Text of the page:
From Edge of Darkness Wiki
Social Combat is a dice-based system for resolving disagreements, originally printed in Danse Macabre, p.127-.
Nerve (Health) Composure + Highest Social Skill
- +3 Character has the Edge
- +2 Target is character’s ghoul or thrall
- +1 to +5 Appropriate Social equipment
- brandishing a weapon for Intimidation
- offering a bribe for Persuasion
- giving a gift to seduce
- showing fake evidence to confirm a Subterfuge attempt, etc.
- +1 Target is “family” (within two Embrace “steps” of character)
- +1 Character wears convincing clothing
- a nice suit for a salesman
- a sexy haute couture outfit for a seducer
- a rough biker’s outfit for threats of ass-kicking
- “I want to seduce her.”
- “I want to subtly insult her social standing in front of everyone.”
- “I want to convince him that he’s worthless and leave him weeping blood.”
- “I want to threaten him so he’ll stop beating on his own thrall.”
- “I want to get her drunk and stupid.”
- “I want him to buy my fake Rolex watch for way too much money.”
- Roll one die, and add to character’s Presence + Manipulation score.
Social Attribute + Social Skill—target’s Guile +/—other modifiers
- A Social attack doesn’t necessitate spoken conversation. It can easily be conveyed in sly glances, lip-licking, cruel grins, or other gestures and expressions.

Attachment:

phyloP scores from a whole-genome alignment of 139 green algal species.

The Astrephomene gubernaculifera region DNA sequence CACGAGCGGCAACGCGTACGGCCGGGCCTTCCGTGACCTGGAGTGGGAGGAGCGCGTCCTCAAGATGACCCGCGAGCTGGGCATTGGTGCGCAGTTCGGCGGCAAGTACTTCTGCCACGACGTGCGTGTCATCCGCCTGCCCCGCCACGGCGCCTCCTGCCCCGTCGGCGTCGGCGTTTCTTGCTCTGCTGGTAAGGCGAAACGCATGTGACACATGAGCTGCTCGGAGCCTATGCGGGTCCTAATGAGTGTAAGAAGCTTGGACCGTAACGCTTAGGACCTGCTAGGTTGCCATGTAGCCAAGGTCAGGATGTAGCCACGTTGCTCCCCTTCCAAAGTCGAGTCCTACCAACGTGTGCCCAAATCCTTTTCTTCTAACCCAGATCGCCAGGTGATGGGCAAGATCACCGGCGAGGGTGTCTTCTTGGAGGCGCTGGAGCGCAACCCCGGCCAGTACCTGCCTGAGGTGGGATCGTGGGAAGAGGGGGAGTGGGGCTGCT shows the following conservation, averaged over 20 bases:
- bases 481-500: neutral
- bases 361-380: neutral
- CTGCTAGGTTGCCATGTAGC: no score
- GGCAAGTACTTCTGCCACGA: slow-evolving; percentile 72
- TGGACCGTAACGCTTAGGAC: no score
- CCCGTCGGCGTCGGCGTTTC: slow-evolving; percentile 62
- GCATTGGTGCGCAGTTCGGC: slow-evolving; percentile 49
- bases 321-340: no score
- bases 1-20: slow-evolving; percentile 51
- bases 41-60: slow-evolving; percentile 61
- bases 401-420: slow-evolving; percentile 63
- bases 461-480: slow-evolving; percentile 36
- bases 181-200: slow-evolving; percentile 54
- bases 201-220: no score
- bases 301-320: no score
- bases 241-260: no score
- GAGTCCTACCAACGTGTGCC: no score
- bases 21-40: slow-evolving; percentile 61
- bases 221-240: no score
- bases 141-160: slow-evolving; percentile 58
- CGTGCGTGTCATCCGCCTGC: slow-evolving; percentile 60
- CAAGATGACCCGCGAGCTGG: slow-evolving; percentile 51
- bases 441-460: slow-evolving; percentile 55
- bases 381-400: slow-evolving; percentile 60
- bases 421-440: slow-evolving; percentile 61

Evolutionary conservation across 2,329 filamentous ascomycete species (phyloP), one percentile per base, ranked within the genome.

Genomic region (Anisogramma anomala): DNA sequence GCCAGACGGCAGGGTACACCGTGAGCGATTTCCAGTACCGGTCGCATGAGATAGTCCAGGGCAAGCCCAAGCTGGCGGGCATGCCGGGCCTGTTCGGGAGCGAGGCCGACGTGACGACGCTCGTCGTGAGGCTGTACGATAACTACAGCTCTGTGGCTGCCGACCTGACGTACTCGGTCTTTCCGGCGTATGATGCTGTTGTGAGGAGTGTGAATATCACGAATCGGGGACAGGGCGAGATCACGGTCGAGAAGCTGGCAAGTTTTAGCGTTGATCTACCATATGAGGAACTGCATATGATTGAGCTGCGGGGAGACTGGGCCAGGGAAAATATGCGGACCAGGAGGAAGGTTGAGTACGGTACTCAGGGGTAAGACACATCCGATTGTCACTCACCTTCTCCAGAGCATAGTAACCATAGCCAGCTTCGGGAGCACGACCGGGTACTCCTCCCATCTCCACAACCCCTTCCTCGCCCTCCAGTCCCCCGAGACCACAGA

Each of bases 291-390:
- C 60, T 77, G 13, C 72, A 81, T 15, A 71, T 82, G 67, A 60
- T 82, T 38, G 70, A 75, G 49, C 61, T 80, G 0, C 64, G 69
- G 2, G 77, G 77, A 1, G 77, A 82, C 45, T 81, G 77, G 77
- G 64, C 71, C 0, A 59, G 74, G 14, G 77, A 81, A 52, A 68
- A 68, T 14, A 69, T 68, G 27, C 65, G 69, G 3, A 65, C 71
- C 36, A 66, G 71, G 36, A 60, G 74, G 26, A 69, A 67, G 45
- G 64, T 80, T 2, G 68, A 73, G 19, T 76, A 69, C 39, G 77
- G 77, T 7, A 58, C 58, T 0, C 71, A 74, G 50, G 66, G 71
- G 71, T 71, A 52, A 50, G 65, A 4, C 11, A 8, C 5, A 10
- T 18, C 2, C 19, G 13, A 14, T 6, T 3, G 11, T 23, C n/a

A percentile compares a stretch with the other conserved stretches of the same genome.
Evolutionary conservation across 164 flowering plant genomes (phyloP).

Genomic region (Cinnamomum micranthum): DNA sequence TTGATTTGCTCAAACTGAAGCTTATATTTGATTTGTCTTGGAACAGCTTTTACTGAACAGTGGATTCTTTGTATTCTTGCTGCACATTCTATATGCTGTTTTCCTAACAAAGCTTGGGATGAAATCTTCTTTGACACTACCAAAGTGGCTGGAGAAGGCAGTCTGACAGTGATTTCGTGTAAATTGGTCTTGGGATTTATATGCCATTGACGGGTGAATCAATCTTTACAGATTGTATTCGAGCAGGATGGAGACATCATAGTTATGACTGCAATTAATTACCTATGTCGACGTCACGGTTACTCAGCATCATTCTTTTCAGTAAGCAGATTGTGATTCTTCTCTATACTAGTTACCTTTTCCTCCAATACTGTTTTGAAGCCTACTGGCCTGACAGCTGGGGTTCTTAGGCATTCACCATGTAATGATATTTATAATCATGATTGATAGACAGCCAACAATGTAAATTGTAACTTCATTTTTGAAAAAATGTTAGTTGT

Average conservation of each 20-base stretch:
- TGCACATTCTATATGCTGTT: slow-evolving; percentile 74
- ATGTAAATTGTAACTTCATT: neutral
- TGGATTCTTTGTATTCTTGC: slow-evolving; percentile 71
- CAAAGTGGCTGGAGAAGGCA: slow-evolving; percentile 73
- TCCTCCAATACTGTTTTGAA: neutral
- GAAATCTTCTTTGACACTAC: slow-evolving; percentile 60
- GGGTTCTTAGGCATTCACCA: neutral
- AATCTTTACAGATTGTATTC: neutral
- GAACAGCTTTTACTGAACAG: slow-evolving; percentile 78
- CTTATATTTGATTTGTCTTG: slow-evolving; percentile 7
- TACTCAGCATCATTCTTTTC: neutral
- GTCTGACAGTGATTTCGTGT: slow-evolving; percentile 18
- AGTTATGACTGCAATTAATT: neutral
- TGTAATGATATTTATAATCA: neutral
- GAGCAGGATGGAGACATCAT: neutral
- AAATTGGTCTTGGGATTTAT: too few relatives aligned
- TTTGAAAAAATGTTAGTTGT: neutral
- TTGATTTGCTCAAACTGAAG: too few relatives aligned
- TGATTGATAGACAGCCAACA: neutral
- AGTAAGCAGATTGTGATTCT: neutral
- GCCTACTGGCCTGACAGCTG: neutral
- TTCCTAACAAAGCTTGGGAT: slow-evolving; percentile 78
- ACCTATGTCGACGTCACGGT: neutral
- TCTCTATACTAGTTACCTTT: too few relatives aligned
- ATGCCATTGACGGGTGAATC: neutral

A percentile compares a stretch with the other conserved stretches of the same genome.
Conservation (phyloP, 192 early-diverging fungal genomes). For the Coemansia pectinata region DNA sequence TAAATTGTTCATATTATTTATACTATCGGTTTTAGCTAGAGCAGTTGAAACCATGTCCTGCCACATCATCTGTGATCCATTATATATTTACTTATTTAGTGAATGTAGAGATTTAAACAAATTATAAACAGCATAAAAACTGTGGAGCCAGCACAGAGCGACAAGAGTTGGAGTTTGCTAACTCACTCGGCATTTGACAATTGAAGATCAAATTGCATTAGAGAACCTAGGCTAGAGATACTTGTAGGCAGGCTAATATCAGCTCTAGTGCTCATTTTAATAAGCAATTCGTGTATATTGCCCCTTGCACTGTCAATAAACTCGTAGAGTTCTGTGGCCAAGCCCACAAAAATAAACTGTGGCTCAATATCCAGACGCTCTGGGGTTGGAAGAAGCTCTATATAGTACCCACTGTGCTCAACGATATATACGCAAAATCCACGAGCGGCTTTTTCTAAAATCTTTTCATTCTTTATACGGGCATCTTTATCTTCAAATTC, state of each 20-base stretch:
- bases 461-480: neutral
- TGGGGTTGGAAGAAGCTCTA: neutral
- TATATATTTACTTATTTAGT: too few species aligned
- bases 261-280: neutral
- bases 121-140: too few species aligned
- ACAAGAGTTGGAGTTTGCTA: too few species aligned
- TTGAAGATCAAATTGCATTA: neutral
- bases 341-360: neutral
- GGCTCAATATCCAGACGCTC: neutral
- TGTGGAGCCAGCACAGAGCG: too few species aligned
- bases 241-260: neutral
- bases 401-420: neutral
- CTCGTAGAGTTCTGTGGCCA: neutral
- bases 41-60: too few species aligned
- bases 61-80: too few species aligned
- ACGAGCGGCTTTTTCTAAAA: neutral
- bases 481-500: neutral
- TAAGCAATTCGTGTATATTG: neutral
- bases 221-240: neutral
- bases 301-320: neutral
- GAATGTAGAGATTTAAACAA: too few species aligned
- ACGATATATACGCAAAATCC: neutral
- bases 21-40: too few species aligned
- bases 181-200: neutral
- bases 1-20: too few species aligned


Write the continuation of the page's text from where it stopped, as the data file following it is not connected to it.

- That roll, then, might be Manipulation + Intimidation for the spoken threat, or Presence + Intimidation for the unspoken warning.
- The character with the highest number of successes during this turn of Social combat has “won” the round.
- All other participants lose a number of points from their Nerve equal to the successes gained by the winner of the scene.
- The winner gains that amount to her Nerve if she has room in her pool (her Nerve points may not exceed her maximum Nerve pool).
- On a tie, the win goes to the character with the highest Dominance Modifier (not the highest Dominance for the scene). If that still results in a tie, then nobody is considered to have won the round, and all Nerve points remain the same.
Social combat may continue for as long as any and all participants choose to be involved, though it ends for any participant who has lost all Nerve. Losing Nerve means losing the Social combat. Losing the Social combat means not only dealing with the ramifications of having no Nerve (see “The Nature of Nerve,” p. 137), but also succumbing to the intent of the attacker.
- Without the addition of Discipline use (more info on that can be found on p. 137), a character cannot be made to:
- Physically harm himself
- Physically harm another
- Do something entirely counter to his character (“I want him to burn his favorite book”)
- Do something entirely counter to his well-being (“I want to convince him to go up to the Prince and thumb that fucker right in the eye”)
- Perform an impossible action (“I want her to disappear”)
- When a character reaches zero Nerve, he feels as if he’s lost all self-confidence, as if any Social savvy once possessed is now lost, never to be reclaimed. A character will feel weak, unstable, and more like prey than predator. As a result, he suffers from the following:
- A full -5 penalty on all Social rolls
- A -3 penalty against any Resolve + Composure rolls made to resist frenzy or the effects of derangements.